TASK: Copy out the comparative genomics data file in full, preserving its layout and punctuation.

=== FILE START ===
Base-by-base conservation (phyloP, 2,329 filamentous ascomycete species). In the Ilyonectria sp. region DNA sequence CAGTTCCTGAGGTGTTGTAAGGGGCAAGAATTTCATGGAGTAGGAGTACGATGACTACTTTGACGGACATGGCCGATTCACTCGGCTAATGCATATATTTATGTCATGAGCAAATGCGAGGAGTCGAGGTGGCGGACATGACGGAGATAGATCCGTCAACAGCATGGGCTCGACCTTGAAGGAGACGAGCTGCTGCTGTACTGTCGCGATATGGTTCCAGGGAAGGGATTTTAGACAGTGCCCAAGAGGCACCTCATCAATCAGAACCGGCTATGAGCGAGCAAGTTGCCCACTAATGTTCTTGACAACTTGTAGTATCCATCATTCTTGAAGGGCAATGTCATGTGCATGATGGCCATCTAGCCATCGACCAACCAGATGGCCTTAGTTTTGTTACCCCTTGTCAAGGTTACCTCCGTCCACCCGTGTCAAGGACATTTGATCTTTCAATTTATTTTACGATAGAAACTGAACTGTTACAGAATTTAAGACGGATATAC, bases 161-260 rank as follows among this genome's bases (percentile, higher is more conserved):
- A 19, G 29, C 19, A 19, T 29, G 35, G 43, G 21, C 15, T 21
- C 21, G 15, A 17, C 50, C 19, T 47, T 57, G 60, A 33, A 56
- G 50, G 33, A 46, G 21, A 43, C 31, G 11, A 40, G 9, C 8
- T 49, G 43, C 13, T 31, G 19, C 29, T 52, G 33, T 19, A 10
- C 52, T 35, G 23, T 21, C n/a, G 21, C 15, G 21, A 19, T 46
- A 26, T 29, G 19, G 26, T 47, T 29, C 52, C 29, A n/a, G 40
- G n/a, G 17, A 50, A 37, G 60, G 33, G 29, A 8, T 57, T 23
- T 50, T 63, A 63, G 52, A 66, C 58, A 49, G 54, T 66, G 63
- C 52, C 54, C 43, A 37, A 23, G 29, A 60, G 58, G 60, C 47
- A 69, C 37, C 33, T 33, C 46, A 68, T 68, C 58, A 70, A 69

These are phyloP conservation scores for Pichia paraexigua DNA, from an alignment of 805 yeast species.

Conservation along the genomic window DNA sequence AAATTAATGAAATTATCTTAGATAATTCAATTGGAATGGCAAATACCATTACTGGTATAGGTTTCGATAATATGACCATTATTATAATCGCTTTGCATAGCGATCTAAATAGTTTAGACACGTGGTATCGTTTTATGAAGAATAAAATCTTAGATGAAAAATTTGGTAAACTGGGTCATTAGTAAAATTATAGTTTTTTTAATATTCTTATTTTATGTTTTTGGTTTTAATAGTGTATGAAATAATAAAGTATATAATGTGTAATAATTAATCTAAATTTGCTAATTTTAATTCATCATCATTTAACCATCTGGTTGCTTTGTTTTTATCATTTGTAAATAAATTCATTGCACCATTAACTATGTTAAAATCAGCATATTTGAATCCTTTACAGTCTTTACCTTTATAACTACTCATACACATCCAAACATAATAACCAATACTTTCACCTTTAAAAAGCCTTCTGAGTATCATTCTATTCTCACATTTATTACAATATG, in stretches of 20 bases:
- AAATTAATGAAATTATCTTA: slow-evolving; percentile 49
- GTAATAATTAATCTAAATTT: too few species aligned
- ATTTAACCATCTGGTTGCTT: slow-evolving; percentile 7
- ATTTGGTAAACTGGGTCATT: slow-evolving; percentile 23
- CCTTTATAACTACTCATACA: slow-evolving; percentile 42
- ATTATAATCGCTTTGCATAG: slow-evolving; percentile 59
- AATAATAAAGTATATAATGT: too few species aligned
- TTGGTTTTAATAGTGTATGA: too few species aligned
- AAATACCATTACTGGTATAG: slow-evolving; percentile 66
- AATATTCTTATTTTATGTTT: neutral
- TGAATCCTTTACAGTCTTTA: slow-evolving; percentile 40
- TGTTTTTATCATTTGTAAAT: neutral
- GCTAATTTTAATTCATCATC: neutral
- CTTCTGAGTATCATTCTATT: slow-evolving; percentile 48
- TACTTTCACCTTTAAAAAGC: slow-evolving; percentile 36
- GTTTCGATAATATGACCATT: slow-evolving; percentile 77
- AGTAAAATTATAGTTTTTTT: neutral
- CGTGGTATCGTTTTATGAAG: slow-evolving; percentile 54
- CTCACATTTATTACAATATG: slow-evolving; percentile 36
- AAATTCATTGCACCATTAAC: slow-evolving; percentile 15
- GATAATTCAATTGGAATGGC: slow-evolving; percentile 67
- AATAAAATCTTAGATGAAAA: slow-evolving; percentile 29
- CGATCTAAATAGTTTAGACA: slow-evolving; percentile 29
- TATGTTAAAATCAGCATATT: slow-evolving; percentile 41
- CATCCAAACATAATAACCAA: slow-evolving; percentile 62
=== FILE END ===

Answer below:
Base-by-base conservation (phyloP, 2,329 filamentous ascomycete species). In the Ilyonectria sp. region DNA sequence CAGTTCCTGAGGTGTTGTAAGGGGCAAGAATTTCATGGAGTAGGAGTACGATGACTACTTTGACGGACATGGCCGATTCACTCGGCTAATGCATATATTTATGTCATGAGCAAATGCGAGGAGTCGAGGTGGCGGACATGACGGAGATAGATCCGTCAACAGCATGGGCTCGACCTTGAAGGAGACGAGCTGCTGCTGTACTGTCGCGATATGGTTCCAGGGAAGGGATTTTAGACAGTGCCCAAGAGGCACCTCATCAATCAGAACCGGCTATGAGCGAGCAAGTTGCCCACTAATGTTCTTGACAACTTGTAGTATCCATCATTCTTGAAGGGCAATGTCATGTGCATGATGGCCATCTAGCCATCGACCAACCAGATGGCCTTAGTTTTGTTACCCCTTGTCAAGGTTACCTCCGTCCACCCGTGTCAAGGACATTTGATCTTTCAATTTATTTTACGATAGAAACTGAACTGTTACAGAATTTAAGACGGATATAC, bases 161-260 rank as follows among this genome's bases (percentile, higher is more conserved):
- A 19, G 29, C 19, A 19, T 29, G 35, G 43, G 21, C 15, T 21
- C 21, G 15, A 17, C 50, C 19, T 47, T 57, G 60, A 33, A 56
- G 50, G 33, A 46, G 21, A 43, C 31, G 11, A 40, G 9, C 8
- T 49, G 43, C 13, T 31, G 19, C 29, T 52, G 33, T 19, A 10
- C 52, T 35, G 23, T 21, C n/a, G 21, C 15, G 21, A 19, T 46
- A 26, T 29, G 19, G 26, T 47, T 29, C 52, C 29, A n/a, G 40
- G n/a, G 17, A 50, A 37, G 60, G 33, G 29, A 8, T 57, T 23
- T 50, T 63, A 63, G 52, A 66, C 58, A 49, G 54, T 66, G 63
- C 52, C 54, C 43, A 37, A 23, G 29, A 60, G 58, G 60, C 47
- A 69, C 37, C 33, T 33, C 46, A 68, T 68, C 58, A 70, A 69

These are phyloP conservation scores for Pichia paraexigua DNA, from an alignment of 805 yeast species.

Conservation along the genomic window DNA sequence AAATTAATGAAATTATCTTAGATAATTCAATTGGAATGGCAAATACCATTACTGGTATAGGTTTCGATAATATGACCATTATTATAATCGCTTTGCATAGCGATCTAAATAGTTTAGACACGTGGTATCGTTTTATGAAGAATAAAATCTTAGATGAAAAATTTGGTAAACTGGGTCATTAGTAAAATTATAGTTTTTTTAATATTCTTATTTTATGTTTTTGGTTTTAATAGTGTATGAAATAATAAAGTATATAATGTGTAATAATTAATCTAAATTTGCTAATTTTAATTCATCATCATTTAACCATCTGGTTGCTTTGTTTTTATCATTTGTAAATAAATTCATTGCACCATTAACTATGTTAAAATCAGCATATTTGAATCCTTTACAGTCTTTACCTTTATAACTACTCATACACATCCAAACATAATAACCAATACTTTCACCTTTAAAAAGCCTTCTGAGTATCATTCTATTCTCACATTTATTACAATATG, in stretches of 20 bases:
- AAATTAATGAAATTATCTTA: slow-evolving; percentile 49
- GTAATAATTAATCTAAATTT: too few species aligned
- ATTTAACCATCTGGTTGCTT: slow-evolving; percentile 7
- ATTTGGTAAACTGGGTCATT: slow-evolving; percentile 23
- CCTTTATAACTACTCATACA: slow-evolving; percentile 42
- ATTATAATCGCTTTGCATAG: slow-evolving; percentile 59
- AATAATAAAGTATATAATGT: too few species aligned
- TTGGTTTTAATAGTGTATGA: too few species aligned
- AAATACCATTACTGGTATAG: slow-evolving; percentile 66
- AATATTCTTATTTTATGTTT: neutral
- TGAATCCTTTACAGTCTTTA: slow-evolving; percentile 40
- TGTTTTTATCATTTGTAAAT: neutral
- GCTAATTTTAATTCATCATC: neutral
- CTTCTGAGTATCATTCTATT: slow-evolving; percentile 48
- TACTTTCACCTTTAAAAAGC: slow-evolving; percentile 36
- GTTTCGATAATATGACCATT: slow-evolving; percentile 77
- AGTAAAATTATAGTTTTTTT: neutral
- CGTGGTATCGTTTTATGAAG: slow-evolving; percentile 54
- CTCACATTTATTACAATATG: slow-evolving; percentile 36
- AAATTCATTGCACCATTAAC: slow-evolving; percentile 15
- GATAATTCAATTGGAATGGC: slow-evolving; percentile 67
- AATAAAATCTTAGATGAAAA: slow-evolving; percentile 29
- CGATCTAAATAGTTTAGACA: slow-evolving; percentile 29
- TATGTTAAAATCAGCATATT: slow-evolving; percentile 41
- CATCCAAACATAATAACCAA: slow-evolving; percentile 62